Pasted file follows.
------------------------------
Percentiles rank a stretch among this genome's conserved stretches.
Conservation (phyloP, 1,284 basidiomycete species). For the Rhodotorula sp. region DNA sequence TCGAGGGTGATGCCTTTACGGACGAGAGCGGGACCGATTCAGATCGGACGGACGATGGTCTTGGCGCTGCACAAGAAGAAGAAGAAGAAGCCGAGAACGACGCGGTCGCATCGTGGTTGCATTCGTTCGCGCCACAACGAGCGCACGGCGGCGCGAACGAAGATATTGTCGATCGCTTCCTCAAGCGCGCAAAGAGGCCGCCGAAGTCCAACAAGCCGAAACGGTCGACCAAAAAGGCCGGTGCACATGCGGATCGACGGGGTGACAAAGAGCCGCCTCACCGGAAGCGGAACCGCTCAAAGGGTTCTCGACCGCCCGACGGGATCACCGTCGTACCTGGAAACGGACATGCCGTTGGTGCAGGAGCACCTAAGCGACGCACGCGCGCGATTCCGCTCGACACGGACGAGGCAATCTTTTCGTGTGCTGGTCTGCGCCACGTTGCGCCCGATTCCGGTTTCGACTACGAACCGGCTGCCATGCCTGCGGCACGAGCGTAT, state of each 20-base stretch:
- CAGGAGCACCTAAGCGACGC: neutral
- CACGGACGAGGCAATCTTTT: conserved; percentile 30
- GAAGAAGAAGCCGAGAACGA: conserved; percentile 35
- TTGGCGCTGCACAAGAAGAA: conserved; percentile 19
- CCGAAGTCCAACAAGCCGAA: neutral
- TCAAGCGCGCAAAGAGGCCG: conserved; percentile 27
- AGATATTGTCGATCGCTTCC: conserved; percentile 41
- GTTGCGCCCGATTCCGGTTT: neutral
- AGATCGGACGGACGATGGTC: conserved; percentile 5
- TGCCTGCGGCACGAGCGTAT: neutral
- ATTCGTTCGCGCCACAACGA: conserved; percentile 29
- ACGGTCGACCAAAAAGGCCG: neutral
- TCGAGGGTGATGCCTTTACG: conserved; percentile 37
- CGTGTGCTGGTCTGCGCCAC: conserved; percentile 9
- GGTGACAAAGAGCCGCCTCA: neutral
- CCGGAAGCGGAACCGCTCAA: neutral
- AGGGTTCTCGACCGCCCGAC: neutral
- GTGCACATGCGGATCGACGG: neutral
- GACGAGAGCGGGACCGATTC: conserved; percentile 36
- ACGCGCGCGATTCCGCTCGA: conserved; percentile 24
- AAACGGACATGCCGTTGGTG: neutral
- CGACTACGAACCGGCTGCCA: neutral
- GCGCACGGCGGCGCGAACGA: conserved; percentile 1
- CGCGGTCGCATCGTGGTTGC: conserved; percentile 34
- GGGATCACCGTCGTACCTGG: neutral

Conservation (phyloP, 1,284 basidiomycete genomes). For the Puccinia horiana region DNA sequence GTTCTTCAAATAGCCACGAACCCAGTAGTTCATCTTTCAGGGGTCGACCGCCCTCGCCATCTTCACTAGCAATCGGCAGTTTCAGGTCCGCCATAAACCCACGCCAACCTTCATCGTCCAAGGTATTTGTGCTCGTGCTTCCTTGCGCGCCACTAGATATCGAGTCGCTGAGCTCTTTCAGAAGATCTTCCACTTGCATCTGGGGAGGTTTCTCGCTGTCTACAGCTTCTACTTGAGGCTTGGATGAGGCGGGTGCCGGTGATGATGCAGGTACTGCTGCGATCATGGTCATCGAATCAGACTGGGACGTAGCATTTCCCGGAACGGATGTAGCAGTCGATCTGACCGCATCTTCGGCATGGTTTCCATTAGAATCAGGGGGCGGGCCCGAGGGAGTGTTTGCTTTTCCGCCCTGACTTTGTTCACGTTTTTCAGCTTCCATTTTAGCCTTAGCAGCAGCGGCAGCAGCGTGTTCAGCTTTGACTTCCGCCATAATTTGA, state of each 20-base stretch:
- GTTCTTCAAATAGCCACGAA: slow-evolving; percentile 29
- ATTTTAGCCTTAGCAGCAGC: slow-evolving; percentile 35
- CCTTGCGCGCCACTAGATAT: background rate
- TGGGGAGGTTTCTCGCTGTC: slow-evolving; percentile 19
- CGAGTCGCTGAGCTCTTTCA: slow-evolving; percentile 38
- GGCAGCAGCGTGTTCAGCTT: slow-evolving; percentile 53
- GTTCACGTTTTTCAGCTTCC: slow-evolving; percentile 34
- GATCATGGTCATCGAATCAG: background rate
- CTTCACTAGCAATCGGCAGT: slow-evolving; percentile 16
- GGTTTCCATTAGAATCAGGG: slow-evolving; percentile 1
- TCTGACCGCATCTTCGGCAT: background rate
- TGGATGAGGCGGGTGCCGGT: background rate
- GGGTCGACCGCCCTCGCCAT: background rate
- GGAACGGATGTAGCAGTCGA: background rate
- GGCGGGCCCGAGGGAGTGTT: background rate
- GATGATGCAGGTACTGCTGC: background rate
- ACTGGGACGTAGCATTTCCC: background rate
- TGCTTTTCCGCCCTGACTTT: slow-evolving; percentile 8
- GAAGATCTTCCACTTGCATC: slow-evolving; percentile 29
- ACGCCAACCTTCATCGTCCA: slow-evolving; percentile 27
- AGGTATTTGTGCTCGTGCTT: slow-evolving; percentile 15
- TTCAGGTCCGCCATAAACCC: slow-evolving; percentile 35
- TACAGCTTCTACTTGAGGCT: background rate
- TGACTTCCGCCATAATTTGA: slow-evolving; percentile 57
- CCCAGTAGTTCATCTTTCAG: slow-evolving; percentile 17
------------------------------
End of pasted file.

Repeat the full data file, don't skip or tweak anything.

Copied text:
Percentiles rank a stretch among this genome's conserved stretches.
Conservation (phyloP, 1,284 basidiomycete species). For the Rhodotorula sp. region DNA sequence TCGAGGGTGATGCCTTTACGGACGAGAGCGGGACCGATTCAGATCGGACGGACGATGGTCTTGGCGCTGCACAAGAAGAAGAAGAAGAAGCCGAGAACGACGCGGTCGCATCGTGGTTGCATTCGTTCGCGCCACAACGAGCGCACGGCGGCGCGAACGAAGATATTGTCGATCGCTTCCTCAAGCGCGCAAAGAGGCCGCCGAAGTCCAACAAGCCGAAACGGTCGACCAAAAAGGCCGGTGCACATGCGGATCGACGGGGTGACAAAGAGCCGCCTCACCGGAAGCGGAACCGCTCAAAGGGTTCTCGACCGCCCGACGGGATCACCGTCGTACCTGGAAACGGACATGCCGTTGGTGCAGGAGCACCTAAGCGACGCACGCGCGCGATTCCGCTCGACACGGACGAGGCAATCTTTTCGTGTGCTGGTCTGCGCCACGTTGCGCCCGATTCCGGTTTCGACTACGAACCGGCTGCCATGCCTGCGGCACGAGCGTAT, state of each 20-base stretch:
- CAGGAGCACCTAAGCGACGC: neutral
- CACGGACGAGGCAATCTTTT: conserved; percentile 30
- GAAGAAGAAGCCGAGAACGA: conserved; percentile 35
- TTGGCGCTGCACAAGAAGAA: conserved; percentile 19
- CCGAAGTCCAACAAGCCGAA: neutral
- TCAAGCGCGCAAAGAGGCCG: conserved; percentile 27
- AGATATTGTCGATCGCTTCC: conserved; percentile 41
- GTTGCGCCCGATTCCGGTTT: neutral
- AGATCGGACGGACGATGGTC: conserved; percentile 5
- TGCCTGCGGCACGAGCGTAT: neutral
- ATTCGTTCGCGCCACAACGA: conserved; percentile 29
- ACGGTCGACCAAAAAGGCCG: neutral
- TCGAGGGTGATGCCTTTACG: conserved; percentile 37
- CGTGTGCTGGTCTGCGCCAC: conserved; percentile 9
- GGTGACAAAGAGCCGCCTCA: neutral
- CCGGAAGCGGAACCGCTCAA: neutral
- AGGGTTCTCGACCGCCCGAC: neutral
- GTGCACATGCGGATCGACGG: neutral
- GACGAGAGCGGGACCGATTC: conserved; percentile 36
- ACGCGCGCGATTCCGCTCGA: conserved; percentile 24
- AAACGGACATGCCGTTGGTG: neutral
- CGACTACGAACCGGCTGCCA: neutral
- GCGCACGGCGGCGCGAACGA: conserved; percentile 1
- CGCGGTCGCATCGTGGTTGC: conserved; percentile 34
- GGGATCACCGTCGTACCTGG: neutral

Conservation (phyloP, 1,284 basidiomycete genomes). For the Puccinia horiana region DNA sequence GTTCTTCAAATAGCCACGAACCCAGTAGTTCATCTTTCAGGGGTCGACCGCCCTCGCCATCTTCACTAGCAATCGGCAGTTTCAGGTCCGCCATAAACCCACGCCAACCTTCATCGTCCAAGGTATTTGTGCTCGTGCTTCCTTGCGCGCCACTAGATATCGAGTCGCTGAGCTCTTTCAGAAGATCTTCCACTTGCATCTGGGGAGGTTTCTCGCTGTCTACAGCTTCTACTTGAGGCTTGGATGAGGCGGGTGCCGGTGATGATGCAGGTACTGCTGCGATCATGGTCATCGAATCAGACTGGGACGTAGCATTTCCCGGAACGGATGTAGCAGTCGATCTGACCGCATCTTCGGCATGGTTTCCATTAGAATCAGGGGGCGGGCCCGAGGGAGTGTTTGCTTTTCCGCCCTGACTTTGTTCACGTTTTTCAGCTTCCATTTTAGCCTTAGCAGCAGCGGCAGCAGCGTGTTCAGCTTTGACTTCCGCCATAATTTGA, state of each 20-base stretch:
- GTTCTTCAAATAGCCACGAA: slow-evolving; percentile 29
- ATTTTAGCCTTAGCAGCAGC: slow-evolving; percentile 35
- CCTTGCGCGCCACTAGATAT: background rate
- TGGGGAGGTTTCTCGCTGTC: slow-evolving; percentile 19
- CGAGTCGCTGAGCTCTTTCA: slow-evolving; percentile 38
- GGCAGCAGCGTGTTCAGCTT: slow-evolving; percentile 53
- GTTCACGTTTTTCAGCTTCC: slow-evolving; percentile 34
- GATCATGGTCATCGAATCAG: background rate
- CTTCACTAGCAATCGGCAGT: slow-evolving; percentile 16
- GGTTTCCATTAGAATCAGGG: slow-evolving; percentile 1
- TCTGACCGCATCTTCGGCAT: background rate
- TGGATGAGGCGGGTGCCGGT: background rate
- GGGTCGACCGCCCTCGCCAT: background rate
- GGAACGGATGTAGCAGTCGA: background rate
- GGCGGGCCCGAGGGAGTGTT: background rate
- GATGATGCAGGTACTGCTGC: background rate
- ACTGGGACGTAGCATTTCCC: background rate
- TGCTTTTCCGCCCTGACTTT: slow-evolving; percentile 8
- GAAGATCTTCCACTTGCATC: slow-evolving; percentile 29
- ACGCCAACCTTCATCGTCCA: slow-evolving; percentile 27
- AGGTATTTGTGCTCGTGCTT: slow-evolving; percentile 15
- TTCAGGTCCGCCATAAACCC: slow-evolving; percentile 35
- TACAGCTTCTACTTGAGGCT: background rate
- TGACTTCCGCCATAATTTGA: slow-evolving; percentile 57
- CCCAGTAGTTCATCTTTCAG: slow-evolving; percentile 17